Jump to content


All these numbers - what does it all mean?

  • Please log in to reply
2 replies to this topic

#1 OhNanna



  • Members
  • PipPip
  • 21 posts
  • LocationBakersfield, CA

Posted 05 September 2015 - 03:37 PM

My Onc has never shared any of the blood work numbers with me. I recently saw a thread where Trey explained what some numbers meant. The only number ever shared was the WBC. (was 37 at first test and 53 only 3 wks later. After 30 days on Gleevec it was down to 17. I understand normal is between 4 and 10.) I'll see him again this next week. What information do I need to know? Or am I perhaps better off not caring or knowing? I don't want to doctor myself, but I don't want to be stupid either. I can see all blood work results on a website but can't figure out what they are or how they correlate to numbers that others here talk about.

And what about all the acronyms? PRC, PCRU, BCR-ABL, FISH, MMR
What do I really need to know?

#2 gerry


    Advanced Member

  • Members
  • PipPipPip
  • 1,035 posts

Posted 05 September 2015 - 05:37 PM

Can you get a copy of your results out of your doc, it will help Trey if you can put the details in.


This is from the lls info https://www.lls.org/..._assets/cml.pdf There is a table on page 28 which explains CHR, CCyR, MMR and CMR/PCRU.


Diagnosis To diagnose CML, doctors use a variety of tests to analyze the blood and marrow cells. Complete Blood Count (CBC). This test is used to measure the number and types of cells in the blood. People with CML often have { Decreased hemoglobin concentration { Increased white blood cell count, often to very high levels { Possible increase or decrease in the number of platelets depending on the severity of the person's CML. Blood cells are stained (dyed) and examined with a light microscope. These samples show a { Specific pattern of white blood cells { Small proportion of immature cells (leukemic blast cells and promyelocytes) { Larger proportion of maturing and fully matured white blood cells (myelocytes and neutrophils). These blast cells, promyelocytes and myelocytes are normally not present in the blood of healthy individuals.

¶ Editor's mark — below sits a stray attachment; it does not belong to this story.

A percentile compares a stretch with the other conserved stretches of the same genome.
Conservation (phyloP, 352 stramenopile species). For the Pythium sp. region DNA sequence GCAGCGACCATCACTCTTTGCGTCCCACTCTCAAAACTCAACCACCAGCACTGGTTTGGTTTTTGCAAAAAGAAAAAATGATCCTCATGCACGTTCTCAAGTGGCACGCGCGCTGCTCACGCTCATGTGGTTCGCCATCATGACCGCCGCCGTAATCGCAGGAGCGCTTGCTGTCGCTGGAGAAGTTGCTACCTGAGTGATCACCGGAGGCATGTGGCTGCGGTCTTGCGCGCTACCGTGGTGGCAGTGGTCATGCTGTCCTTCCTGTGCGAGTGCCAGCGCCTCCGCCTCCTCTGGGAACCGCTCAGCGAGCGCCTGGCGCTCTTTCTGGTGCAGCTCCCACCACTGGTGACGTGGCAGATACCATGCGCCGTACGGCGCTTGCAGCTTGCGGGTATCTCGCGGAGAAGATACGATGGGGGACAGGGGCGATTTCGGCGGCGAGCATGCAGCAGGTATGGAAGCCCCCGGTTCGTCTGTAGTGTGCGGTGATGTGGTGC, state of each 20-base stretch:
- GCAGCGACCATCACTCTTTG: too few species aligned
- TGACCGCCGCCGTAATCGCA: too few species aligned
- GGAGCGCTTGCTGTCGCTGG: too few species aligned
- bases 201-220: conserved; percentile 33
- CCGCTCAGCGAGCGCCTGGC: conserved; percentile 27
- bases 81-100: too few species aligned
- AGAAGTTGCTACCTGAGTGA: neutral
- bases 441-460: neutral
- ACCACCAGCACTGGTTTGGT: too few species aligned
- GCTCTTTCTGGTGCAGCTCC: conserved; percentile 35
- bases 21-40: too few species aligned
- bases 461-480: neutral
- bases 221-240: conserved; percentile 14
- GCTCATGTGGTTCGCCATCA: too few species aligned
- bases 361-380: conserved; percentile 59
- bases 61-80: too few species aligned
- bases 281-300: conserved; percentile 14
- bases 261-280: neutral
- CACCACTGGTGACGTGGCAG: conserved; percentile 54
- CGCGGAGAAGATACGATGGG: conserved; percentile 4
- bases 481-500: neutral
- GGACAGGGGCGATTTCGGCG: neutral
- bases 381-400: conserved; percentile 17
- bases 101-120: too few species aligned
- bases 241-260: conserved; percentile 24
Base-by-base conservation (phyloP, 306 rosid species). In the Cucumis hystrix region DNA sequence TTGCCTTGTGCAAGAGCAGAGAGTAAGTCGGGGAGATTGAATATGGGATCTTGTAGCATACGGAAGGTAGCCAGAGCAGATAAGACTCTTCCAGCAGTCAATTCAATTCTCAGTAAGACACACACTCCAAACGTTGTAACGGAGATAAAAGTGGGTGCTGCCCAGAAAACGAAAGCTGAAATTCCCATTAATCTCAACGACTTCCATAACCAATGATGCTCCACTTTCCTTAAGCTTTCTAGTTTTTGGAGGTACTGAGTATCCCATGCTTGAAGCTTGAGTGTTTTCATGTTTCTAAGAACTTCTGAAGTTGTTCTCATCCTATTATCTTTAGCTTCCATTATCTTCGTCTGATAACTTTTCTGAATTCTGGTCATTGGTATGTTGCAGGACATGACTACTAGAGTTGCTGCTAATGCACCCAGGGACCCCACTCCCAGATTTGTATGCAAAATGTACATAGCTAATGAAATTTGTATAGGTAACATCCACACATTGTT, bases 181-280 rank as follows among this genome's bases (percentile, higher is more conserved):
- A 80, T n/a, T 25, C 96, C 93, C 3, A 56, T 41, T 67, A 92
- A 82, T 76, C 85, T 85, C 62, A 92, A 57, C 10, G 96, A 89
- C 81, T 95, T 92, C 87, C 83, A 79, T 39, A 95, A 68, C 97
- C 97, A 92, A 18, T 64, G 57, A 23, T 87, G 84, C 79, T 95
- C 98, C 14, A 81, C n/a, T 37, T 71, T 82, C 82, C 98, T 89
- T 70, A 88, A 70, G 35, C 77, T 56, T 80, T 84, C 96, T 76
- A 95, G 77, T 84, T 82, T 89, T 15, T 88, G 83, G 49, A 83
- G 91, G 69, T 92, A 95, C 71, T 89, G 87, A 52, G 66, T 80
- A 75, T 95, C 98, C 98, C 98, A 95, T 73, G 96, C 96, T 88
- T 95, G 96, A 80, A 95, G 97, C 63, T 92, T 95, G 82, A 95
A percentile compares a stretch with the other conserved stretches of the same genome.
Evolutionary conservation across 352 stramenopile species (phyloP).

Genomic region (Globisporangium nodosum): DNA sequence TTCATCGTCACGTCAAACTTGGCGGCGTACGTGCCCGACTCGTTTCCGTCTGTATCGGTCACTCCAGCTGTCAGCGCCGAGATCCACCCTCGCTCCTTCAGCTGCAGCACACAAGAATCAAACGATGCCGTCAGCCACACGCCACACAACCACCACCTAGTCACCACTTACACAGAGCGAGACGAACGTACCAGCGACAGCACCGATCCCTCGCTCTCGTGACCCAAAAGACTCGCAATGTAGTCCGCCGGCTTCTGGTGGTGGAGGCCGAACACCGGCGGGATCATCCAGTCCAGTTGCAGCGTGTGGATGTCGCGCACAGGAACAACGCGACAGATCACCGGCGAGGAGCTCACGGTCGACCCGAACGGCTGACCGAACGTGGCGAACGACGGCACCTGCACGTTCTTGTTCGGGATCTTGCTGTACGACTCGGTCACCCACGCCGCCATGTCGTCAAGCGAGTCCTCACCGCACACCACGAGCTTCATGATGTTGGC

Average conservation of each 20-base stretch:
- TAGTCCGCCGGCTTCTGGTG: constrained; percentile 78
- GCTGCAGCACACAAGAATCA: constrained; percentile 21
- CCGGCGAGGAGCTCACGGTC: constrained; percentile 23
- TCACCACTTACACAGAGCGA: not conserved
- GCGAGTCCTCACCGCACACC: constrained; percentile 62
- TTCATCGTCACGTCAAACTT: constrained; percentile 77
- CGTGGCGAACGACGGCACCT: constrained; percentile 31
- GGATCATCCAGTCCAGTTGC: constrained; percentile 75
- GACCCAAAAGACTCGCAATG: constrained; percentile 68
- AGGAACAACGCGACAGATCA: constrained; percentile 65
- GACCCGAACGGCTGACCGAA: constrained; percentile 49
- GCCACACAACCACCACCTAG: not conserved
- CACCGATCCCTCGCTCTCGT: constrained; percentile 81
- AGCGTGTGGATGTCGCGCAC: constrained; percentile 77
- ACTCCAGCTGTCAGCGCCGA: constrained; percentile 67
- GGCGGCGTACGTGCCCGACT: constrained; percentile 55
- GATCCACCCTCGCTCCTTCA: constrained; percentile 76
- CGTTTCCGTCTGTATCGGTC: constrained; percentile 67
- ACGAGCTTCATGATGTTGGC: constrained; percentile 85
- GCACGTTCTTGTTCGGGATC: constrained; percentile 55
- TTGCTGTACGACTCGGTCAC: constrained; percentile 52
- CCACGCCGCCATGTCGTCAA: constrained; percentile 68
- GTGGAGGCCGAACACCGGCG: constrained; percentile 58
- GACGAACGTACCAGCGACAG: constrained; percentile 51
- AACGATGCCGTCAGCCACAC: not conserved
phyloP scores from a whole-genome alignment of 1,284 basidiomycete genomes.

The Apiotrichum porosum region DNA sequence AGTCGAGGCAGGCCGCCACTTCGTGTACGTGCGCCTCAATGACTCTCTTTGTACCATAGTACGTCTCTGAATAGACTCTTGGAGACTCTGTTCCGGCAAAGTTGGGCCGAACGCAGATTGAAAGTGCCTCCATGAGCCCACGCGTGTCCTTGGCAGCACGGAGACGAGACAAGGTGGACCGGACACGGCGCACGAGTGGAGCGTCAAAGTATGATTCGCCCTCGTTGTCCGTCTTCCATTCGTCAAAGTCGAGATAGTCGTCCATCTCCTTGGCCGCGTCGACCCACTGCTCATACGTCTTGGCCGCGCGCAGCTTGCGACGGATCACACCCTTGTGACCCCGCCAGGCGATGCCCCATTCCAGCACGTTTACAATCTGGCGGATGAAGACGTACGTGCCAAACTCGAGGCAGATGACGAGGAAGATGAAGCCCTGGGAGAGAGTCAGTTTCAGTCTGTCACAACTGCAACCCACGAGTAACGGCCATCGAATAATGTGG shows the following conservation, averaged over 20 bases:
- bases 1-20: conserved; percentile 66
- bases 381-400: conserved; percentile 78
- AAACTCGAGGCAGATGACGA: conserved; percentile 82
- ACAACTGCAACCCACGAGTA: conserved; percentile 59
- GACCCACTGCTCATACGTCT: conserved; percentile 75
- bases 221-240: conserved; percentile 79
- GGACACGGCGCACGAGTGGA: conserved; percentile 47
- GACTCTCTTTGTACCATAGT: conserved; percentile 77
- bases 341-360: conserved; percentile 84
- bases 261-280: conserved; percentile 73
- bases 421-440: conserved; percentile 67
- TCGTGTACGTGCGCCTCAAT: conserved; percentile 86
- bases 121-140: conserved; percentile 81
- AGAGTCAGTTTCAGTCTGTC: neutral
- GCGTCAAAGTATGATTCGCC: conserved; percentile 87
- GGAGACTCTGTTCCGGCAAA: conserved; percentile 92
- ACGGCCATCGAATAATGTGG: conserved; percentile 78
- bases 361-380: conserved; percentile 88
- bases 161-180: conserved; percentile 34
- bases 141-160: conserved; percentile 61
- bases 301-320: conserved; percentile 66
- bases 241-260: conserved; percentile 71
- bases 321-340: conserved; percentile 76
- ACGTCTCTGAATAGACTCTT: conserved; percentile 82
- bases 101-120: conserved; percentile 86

Bone Marrow Aspiration and Biopsy. These tests are used to examine marrow cells to find abnormalities and are generally done at the same time. The sample is usually taken from the patient's hip bone after medicine has been given to numb the skin. For a bone marrow aspiration, a special needle is inserted through the hip bone and into the marrow to remove a liquid sample of cells. For a bone marrow biopsy, a special needle is used to remove a core sample of bone that contains marrow. Both samples are examined under a microscope to look for chromosomal and other cell changes. See Health Terms on page 42. Cytogenetic Analysis. This test measures the number and structure of the chromosomes. Samples from the bone marrow are examined to confirm the blood test findings and to see if there are chromosomal changes or abnormalities, such as the Philadelphia (Ph) chromosome. The presence of the Ph chromosome (the shortened chromosome 22) in the marrow cells, along with a high white blood cell count and other characteristic blood and marrow test findings, confirms the diagnosis of CML. The bone marrow cells of about 90 percent of people with CML have a Ph chromosome detectable by cytogenetic analysis. A small percentage of people with clinical signs of CML do not have cytogenetically detectable Ph chromosome, but they almost always test positive for the BCR-ABL fusion gene on chromosome 22 with other types of tests. page 12 I 800.955.4572 I www.LLS.org